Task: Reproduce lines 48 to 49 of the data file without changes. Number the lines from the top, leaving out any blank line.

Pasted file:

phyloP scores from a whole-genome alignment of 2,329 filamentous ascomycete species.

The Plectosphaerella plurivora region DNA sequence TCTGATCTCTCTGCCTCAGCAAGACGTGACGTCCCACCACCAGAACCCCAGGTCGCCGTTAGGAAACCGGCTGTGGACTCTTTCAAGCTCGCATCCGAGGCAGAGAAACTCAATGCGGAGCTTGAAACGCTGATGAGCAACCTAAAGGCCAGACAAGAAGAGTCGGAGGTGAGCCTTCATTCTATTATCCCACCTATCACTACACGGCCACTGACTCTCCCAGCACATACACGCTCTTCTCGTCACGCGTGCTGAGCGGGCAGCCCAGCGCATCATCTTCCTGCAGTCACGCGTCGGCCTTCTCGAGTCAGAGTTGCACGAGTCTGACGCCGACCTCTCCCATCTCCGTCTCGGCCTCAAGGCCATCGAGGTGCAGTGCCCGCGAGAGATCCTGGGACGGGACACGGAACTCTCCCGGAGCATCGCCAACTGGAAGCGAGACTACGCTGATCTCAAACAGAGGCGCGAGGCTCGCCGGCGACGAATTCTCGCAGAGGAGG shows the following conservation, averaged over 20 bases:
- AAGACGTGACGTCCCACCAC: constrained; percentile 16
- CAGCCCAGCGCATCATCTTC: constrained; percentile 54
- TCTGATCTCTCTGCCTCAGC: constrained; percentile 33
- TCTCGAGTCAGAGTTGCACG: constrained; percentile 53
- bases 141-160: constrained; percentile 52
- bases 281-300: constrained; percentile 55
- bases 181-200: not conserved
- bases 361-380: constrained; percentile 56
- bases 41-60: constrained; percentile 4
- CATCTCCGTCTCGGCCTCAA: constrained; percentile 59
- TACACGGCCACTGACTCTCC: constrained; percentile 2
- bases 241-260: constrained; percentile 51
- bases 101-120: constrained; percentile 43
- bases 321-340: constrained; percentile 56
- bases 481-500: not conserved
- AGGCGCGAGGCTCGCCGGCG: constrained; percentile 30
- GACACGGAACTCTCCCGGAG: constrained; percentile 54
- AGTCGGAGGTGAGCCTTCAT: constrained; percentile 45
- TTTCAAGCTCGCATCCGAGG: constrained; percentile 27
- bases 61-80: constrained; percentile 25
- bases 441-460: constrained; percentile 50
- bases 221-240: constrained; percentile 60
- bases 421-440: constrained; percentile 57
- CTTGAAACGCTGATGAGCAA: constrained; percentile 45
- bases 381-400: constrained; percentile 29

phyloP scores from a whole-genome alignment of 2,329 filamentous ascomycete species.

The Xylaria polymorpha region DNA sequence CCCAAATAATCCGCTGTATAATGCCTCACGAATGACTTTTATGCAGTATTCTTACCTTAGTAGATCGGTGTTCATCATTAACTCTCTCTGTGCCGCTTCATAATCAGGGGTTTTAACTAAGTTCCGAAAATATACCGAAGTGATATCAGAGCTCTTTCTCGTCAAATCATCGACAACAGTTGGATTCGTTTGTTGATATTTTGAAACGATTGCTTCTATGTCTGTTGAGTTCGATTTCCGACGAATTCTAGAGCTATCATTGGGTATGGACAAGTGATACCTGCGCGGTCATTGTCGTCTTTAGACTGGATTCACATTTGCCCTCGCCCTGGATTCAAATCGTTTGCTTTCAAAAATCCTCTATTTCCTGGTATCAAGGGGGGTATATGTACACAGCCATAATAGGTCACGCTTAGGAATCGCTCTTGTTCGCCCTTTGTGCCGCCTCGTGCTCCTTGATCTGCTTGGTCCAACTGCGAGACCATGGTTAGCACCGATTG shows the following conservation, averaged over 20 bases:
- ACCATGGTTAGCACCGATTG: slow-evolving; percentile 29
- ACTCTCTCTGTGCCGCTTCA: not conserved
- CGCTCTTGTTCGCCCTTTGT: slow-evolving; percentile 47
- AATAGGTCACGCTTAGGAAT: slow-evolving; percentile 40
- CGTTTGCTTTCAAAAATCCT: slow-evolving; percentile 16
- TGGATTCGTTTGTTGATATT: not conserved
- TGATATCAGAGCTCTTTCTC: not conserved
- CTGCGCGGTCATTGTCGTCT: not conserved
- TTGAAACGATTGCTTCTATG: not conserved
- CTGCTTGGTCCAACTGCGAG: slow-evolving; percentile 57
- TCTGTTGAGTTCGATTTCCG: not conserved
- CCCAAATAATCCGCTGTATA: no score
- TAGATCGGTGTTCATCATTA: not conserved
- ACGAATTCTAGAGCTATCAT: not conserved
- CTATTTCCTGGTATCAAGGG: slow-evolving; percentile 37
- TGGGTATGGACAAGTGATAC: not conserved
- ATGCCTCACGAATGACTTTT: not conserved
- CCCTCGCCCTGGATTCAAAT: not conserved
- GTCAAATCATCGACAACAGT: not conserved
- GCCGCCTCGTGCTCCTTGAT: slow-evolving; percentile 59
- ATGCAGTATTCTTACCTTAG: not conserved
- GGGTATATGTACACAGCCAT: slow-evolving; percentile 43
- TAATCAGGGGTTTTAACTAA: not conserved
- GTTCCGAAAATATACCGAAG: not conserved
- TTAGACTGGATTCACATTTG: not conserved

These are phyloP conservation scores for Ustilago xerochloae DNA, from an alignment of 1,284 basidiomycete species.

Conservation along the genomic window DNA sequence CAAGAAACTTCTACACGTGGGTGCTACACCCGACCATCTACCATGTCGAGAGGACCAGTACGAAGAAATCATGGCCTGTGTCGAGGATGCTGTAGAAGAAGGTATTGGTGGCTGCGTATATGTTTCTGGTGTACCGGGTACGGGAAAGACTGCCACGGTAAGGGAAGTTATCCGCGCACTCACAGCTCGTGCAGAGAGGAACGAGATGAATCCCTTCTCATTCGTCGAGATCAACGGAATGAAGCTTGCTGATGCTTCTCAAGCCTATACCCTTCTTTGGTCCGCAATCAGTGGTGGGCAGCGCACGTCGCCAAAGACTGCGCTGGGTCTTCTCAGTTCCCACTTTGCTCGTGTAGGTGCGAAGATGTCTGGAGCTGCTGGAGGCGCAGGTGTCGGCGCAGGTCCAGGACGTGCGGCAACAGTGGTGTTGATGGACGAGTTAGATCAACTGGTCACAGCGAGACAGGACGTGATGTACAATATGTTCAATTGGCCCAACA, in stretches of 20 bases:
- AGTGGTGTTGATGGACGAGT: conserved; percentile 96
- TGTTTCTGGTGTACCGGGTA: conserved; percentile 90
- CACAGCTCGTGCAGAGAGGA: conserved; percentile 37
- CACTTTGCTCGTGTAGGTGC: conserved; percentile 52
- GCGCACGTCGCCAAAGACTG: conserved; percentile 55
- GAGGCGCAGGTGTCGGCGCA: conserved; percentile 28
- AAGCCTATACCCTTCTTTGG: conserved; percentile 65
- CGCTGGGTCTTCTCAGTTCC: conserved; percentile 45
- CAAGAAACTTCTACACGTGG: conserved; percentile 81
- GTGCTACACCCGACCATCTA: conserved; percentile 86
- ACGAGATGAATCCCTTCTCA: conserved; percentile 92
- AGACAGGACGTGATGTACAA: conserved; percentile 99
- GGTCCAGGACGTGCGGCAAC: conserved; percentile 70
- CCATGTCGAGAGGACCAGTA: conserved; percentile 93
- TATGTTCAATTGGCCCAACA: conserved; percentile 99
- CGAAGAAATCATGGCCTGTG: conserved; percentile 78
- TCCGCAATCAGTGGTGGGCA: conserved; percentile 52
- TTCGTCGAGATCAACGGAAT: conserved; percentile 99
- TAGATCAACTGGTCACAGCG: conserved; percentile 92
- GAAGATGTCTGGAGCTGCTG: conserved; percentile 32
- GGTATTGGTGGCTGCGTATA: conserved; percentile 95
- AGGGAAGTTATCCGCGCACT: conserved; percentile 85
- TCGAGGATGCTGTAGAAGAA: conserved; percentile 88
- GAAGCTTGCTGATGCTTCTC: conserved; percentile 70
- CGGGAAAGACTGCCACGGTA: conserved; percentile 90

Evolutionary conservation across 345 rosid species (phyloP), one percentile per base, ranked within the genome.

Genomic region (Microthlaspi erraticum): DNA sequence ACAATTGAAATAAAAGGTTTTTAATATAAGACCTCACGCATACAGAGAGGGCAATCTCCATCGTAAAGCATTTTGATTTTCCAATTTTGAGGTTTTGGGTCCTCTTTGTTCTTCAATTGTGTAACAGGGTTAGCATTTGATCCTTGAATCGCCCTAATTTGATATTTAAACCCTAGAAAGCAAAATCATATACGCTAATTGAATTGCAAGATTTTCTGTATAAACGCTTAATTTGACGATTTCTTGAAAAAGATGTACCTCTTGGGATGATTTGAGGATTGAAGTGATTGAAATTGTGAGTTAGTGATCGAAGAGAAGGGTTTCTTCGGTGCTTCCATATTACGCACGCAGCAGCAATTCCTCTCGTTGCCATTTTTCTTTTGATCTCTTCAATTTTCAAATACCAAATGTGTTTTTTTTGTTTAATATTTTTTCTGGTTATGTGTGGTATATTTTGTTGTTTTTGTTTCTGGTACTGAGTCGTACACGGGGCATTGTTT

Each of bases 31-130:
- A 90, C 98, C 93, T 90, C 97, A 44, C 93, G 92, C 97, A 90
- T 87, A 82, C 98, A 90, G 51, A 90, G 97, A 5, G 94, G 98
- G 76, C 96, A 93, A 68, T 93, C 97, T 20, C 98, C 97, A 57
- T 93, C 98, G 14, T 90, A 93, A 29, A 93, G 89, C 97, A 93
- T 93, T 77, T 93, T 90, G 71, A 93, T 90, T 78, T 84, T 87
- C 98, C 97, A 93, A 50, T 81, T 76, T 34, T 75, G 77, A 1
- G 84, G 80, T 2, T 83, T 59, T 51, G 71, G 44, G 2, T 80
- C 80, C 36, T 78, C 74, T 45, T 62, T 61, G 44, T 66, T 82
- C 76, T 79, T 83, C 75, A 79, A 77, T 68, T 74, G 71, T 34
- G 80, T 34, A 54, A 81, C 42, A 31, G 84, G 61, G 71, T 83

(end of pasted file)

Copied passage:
- GTCAAATCATCGACAACAGT: not conserved
- GCCGCCTCGTGCTCCTTGAT: slow-evolving; percentile 59